The Saudi Interior Ministry says Saudi security forces, working alongside their Yemeni counterparts, freed two young German girls held captive somewhere in Yemen for almost a year. Yemen is accusing al-Qaida of responsibility in their kidnapping.
The release of the two young girls was good news for Germans who had followed their case with interest. It did not, however, bring a close to the 11-month saga, because the children's parents, a sibling, and another man remain missing.
Both parents, their three children, and other members of a Baptist religious group were kidnapped in the war-torn northern province of Saada, last June. The bodies of three other foreigners, kidnapped with them, were later found by Yemeni security forces.
Saudi Interior Ministry spokesman Mansour al Turki says Saudi forces rescued the two children in cooperation with their Yemeni counterparts:
He says Saudi security forces launched an operation to rescue the two young girls after they had been held in captivity for almost a year, inside Yemen. He adds the operation was a success and the girls are now being examined by medical personnel. He goes on to say the rescue operation was carried out in tandem with Yemeni forces, and the girls were taken to a safe place, from where they will be sent home.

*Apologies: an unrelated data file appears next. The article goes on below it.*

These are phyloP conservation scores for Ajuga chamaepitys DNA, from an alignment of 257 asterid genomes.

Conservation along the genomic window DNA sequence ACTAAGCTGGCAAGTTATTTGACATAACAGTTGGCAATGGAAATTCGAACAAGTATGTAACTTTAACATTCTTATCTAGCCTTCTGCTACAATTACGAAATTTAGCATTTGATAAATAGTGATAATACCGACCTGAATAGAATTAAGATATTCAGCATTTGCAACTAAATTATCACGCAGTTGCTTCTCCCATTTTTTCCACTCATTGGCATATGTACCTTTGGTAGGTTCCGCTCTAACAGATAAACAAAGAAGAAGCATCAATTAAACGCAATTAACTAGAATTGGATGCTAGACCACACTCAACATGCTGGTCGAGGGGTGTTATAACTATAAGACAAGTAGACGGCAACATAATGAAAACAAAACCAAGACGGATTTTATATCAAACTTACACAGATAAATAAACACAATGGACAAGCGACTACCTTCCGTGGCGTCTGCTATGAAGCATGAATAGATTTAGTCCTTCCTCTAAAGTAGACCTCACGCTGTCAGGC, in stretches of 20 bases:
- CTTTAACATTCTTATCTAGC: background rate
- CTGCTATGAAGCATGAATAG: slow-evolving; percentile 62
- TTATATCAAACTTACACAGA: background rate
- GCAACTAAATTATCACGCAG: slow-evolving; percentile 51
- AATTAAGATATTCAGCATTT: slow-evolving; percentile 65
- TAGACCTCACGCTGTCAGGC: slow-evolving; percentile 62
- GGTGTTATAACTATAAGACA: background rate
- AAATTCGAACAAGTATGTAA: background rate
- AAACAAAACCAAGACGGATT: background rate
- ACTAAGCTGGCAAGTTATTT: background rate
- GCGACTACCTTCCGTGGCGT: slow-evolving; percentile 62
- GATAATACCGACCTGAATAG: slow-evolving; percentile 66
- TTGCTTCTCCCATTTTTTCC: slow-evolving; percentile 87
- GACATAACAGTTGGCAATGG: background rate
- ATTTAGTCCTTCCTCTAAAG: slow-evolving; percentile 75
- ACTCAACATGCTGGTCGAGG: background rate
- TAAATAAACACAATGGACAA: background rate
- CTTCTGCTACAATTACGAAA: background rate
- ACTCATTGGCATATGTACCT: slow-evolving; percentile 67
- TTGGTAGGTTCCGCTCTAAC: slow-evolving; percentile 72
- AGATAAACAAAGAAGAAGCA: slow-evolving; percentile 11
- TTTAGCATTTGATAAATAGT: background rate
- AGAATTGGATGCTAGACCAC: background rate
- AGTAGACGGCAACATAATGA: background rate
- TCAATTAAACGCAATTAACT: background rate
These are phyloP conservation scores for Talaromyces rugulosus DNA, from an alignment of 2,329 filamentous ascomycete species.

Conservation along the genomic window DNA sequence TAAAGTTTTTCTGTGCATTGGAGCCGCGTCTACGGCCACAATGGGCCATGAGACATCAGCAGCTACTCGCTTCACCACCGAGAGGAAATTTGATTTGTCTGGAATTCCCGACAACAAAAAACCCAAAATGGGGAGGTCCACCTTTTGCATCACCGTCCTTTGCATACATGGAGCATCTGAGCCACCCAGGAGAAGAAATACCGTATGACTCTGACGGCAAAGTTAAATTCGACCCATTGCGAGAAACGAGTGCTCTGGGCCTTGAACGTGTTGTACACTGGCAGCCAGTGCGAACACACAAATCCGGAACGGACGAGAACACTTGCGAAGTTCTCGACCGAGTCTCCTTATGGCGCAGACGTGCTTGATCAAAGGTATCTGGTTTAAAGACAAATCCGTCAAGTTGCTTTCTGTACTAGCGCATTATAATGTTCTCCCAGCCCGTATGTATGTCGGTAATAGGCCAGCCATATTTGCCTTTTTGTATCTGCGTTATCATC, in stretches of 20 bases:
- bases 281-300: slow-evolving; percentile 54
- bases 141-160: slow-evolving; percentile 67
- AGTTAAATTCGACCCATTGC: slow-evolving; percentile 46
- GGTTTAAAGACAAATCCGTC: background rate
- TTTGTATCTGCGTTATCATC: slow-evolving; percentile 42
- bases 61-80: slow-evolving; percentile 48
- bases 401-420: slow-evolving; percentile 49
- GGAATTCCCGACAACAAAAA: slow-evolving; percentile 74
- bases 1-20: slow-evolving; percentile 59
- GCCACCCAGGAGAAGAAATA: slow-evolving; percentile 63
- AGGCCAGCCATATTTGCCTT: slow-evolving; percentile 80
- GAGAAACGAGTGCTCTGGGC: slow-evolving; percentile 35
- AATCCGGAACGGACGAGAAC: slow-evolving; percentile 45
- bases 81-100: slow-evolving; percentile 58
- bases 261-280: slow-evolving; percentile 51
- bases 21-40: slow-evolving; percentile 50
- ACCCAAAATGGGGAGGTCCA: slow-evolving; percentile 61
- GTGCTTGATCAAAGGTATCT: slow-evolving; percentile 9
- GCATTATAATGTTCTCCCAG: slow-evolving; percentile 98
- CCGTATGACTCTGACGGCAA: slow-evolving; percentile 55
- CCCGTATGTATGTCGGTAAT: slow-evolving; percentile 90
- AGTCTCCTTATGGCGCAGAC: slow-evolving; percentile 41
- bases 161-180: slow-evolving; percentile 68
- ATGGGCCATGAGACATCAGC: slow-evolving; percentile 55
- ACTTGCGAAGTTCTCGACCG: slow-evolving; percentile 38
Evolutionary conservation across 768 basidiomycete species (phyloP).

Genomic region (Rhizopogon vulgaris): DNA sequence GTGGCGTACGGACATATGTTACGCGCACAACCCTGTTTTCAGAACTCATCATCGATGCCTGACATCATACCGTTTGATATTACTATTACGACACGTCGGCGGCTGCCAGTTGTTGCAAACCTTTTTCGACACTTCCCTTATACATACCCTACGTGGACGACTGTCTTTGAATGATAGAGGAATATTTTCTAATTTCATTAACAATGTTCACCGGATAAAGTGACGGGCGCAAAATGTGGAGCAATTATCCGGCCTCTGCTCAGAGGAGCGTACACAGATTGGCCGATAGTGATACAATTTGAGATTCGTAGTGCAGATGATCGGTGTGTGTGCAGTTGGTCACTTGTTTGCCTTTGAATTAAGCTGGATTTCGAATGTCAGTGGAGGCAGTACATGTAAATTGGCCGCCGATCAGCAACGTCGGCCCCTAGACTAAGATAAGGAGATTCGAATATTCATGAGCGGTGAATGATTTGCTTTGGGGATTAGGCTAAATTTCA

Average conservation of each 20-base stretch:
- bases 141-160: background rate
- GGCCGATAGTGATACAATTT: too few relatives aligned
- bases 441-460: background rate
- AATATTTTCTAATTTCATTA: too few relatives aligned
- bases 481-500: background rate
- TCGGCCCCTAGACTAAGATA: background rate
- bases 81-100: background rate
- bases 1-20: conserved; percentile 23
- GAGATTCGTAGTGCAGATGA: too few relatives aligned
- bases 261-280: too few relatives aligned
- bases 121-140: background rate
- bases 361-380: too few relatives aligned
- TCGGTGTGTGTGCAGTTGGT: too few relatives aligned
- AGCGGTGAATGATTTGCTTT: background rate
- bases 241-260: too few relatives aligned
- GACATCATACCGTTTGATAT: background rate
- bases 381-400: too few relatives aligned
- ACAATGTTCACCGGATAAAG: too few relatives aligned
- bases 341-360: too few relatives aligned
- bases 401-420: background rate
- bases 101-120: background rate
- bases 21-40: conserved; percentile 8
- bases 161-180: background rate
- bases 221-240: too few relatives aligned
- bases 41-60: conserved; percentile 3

German officials reported the girls were in good health and would be repatriated Wednesday. Foreign Minister Guido Westervelle thanked Saudi Arabia for releasing the children, but noted the fate of the rest of their family remains unknown.
"We are concerned about their fate," he said, "we hope for a happy end for them and continue to put all our efforts toward this goal." The German couple had worked at a Yemeni government hospital in Saada province since 2003.
Yemen Post newspaper editor-in-chief Hakim Almasmari says he believes Yemeni security forces found the two children and handed them over to Saudi Arabia:
"According to the Yemeni government, the Saudis were the ones who found the children, but our sources in the border areas say that there are no Saudis on Yemeni territory, which means that the Yemeni government gave them to Saudi Arabia," said Almasmari.
Almasmari insists the girls had been located several days ago and their release comes as no surprise:
"We met with the head of German intelligence four days ago and told him that we expect the kids to be released any time soon, so it was expected," he added.
Yemeni officials have accused a local branch of al-Qaida of the German family's kidnapping, but no one from the group has claimed responsibility.